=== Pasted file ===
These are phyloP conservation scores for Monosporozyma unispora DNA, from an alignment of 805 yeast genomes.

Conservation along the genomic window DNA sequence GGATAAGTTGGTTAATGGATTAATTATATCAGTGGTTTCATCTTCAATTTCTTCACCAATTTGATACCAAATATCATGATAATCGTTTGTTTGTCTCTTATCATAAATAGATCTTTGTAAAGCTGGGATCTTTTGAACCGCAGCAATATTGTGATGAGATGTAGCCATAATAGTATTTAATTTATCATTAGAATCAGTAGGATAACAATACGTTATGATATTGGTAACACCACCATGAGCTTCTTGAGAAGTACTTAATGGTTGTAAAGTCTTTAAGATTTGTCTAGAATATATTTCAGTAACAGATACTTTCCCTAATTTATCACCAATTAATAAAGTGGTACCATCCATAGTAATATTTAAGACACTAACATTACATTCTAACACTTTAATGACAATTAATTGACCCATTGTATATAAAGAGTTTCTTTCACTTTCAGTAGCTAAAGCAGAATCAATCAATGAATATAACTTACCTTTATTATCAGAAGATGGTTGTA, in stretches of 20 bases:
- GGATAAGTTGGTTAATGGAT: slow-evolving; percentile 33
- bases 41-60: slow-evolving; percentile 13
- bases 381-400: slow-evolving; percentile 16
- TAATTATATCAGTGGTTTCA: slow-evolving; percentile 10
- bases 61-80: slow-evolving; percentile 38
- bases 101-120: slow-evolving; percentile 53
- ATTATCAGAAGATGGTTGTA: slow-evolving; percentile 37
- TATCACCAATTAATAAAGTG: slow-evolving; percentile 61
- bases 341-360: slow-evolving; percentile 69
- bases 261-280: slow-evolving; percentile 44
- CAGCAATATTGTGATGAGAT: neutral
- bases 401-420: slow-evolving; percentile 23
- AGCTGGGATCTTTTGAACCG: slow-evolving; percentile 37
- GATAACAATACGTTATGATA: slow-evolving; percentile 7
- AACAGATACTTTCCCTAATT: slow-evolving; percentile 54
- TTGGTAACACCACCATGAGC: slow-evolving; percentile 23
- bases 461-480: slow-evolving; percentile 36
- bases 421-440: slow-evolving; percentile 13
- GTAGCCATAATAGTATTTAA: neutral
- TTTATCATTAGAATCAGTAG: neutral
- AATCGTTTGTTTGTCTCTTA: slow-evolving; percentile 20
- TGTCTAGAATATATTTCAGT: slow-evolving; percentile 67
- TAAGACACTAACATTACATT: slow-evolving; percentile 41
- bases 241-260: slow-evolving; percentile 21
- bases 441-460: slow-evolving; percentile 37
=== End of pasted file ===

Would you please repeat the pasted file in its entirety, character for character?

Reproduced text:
These are phyloP conservation scores for Monosporozyma unispora DNA, from an alignment of 805 yeast genomes.

Conservation along the genomic window DNA sequence GGATAAGTTGGTTAATGGATTAATTATATCAGTGGTTTCATCTTCAATTTCTTCACCAATTTGATACCAAATATCATGATAATCGTTTGTTTGTCTCTTATCATAAATAGATCTTTGTAAAGCTGGGATCTTTTGAACCGCAGCAATATTGTGATGAGATGTAGCCATAATAGTATTTAATTTATCATTAGAATCAGTAGGATAACAATACGTTATGATATTGGTAACACCACCATGAGCTTCTTGAGAAGTACTTAATGGTTGTAAAGTCTTTAAGATTTGTCTAGAATATATTTCAGTAACAGATACTTTCCCTAATTTATCACCAATTAATAAAGTGGTACCATCCATAGTAATATTTAAGACACTAACATTACATTCTAACACTTTAATGACAATTAATTGACCCATTGTATATAAAGAGTTTCTTTCACTTTCAGTAGCTAAAGCAGAATCAATCAATGAATATAACTTACCTTTATTATCAGAAGATGGTTGTA, in stretches of 20 bases:
- GGATAAGTTGGTTAATGGAT: slow-evolving; percentile 33
- bases 41-60: slow-evolving; percentile 13
- bases 381-400: slow-evolving; percentile 16
- TAATTATATCAGTGGTTTCA: slow-evolving; percentile 10
- bases 61-80: slow-evolving; percentile 38
- bases 101-120: slow-evolving; percentile 53
- ATTATCAGAAGATGGTTGTA: slow-evolving; percentile 37
- TATCACCAATTAATAAAGTG: slow-evolving; percentile 61
- bases 341-360: slow-evolving; percentile 69
- bases 261-280: slow-evolving; percentile 44
- CAGCAATATTGTGATGAGAT: neutral
- bases 401-420: slow-evolving; percentile 23
- AGCTGGGATCTTTTGAACCG: slow-evolving; percentile 37
- GATAACAATACGTTATGATA: slow-evolving; percentile 7
- AACAGATACTTTCCCTAATT: slow-evolving; percentile 54
- TTGGTAACACCACCATGAGC: slow-evolving; percentile 23
- bases 461-480: slow-evolving; percentile 36
- bases 421-440: slow-evolving; percentile 13
- GTAGCCATAATAGTATTTAA: neutral
- TTTATCATTAGAATCAGTAG: neutral
- AATCGTTTGTTTGTCTCTTA: slow-evolving; percentile 20
- TGTCTAGAATATATTTCAGT: slow-evolving; percentile 67
- TAAGACACTAACATTACATT: slow-evolving; percentile 41
- bases 241-260: slow-evolving; percentile 21
- bases 441-460: slow-evolving; percentile 37